This same truth applies to lines of business and in various directions. In order to maintain the highest liberty in innocence and pure love and courtesy and friendship, there must be a guard against letting liberty degenerate into license. One inch of license will destroy a mile of liberty.

4. Self-confidence. Another cause of backsliding is self-confidence, or leaning on natural or acquired strength. The soul which has been highly favoured of God, or is possessed with strong natural traits, will instinctively lean upon itself, until it has been thoroughly broken. This was the case with Peter, who was so confident of the inherent largeness of his character that he vowed that though all the others should forsake Christ, he would never forsake Him.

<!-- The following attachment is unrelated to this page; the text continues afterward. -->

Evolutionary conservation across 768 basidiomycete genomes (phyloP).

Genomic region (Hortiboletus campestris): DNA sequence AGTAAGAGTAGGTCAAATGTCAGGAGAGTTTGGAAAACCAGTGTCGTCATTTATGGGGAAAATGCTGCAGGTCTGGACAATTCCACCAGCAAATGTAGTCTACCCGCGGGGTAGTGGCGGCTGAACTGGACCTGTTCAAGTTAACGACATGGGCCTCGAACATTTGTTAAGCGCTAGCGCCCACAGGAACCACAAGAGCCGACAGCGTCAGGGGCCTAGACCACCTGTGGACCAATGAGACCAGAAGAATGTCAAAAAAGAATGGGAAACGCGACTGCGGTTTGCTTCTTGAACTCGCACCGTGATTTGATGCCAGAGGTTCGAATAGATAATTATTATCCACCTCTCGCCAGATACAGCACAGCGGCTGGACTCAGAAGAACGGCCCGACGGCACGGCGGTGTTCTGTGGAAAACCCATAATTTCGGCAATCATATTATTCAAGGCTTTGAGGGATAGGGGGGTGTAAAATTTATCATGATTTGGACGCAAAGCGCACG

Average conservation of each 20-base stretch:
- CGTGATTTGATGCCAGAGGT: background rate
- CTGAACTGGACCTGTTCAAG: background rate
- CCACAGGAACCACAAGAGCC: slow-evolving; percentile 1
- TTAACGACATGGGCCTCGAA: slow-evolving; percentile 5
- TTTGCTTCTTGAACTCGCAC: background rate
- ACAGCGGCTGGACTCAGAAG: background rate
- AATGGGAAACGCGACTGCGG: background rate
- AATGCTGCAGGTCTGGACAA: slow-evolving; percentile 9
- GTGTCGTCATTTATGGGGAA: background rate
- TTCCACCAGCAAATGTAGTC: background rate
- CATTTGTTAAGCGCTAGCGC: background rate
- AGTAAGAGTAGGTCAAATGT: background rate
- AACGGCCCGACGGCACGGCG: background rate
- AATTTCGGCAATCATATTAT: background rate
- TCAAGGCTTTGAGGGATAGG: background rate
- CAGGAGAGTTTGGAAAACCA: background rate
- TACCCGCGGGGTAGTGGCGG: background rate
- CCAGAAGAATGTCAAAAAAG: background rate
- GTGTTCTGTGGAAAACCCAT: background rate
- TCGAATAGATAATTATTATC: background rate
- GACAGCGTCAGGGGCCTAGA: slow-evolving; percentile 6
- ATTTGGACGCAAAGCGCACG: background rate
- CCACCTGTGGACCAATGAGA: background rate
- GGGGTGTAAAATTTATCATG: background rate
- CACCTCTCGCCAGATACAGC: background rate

Young converts in their first love make exaggerated claims of heroism; and often, in the first glow of power, the human mind will fancy itself quite strong. It takes many a lesson to drill into us the reality of our utter nothingness. Self-confidence has so many forms to it. Like the atmosphere, it adapts itself to all zones and seasons of human life. Christians often unconsciously put confidence in their experience, instead of leaning only on the Holy Spirit, who makes the experience. The Lord warned the Jews that when they entered the land of Canaan, and ate and became full, that they were to beware, lest they forgot the Lord. A full stomach has a poor memory.

This teaches us that even in the Canaan life we are not to depend upon our experience. If we do, we shall lose it. Soul whiteness is like a snowflake - if you lean on it, it dissolves. Because we have been endowed with grace, or strength, or wisdom, or some success, it is no guarantee that these endowments will continue unless we depend wholly on the source from which they flow.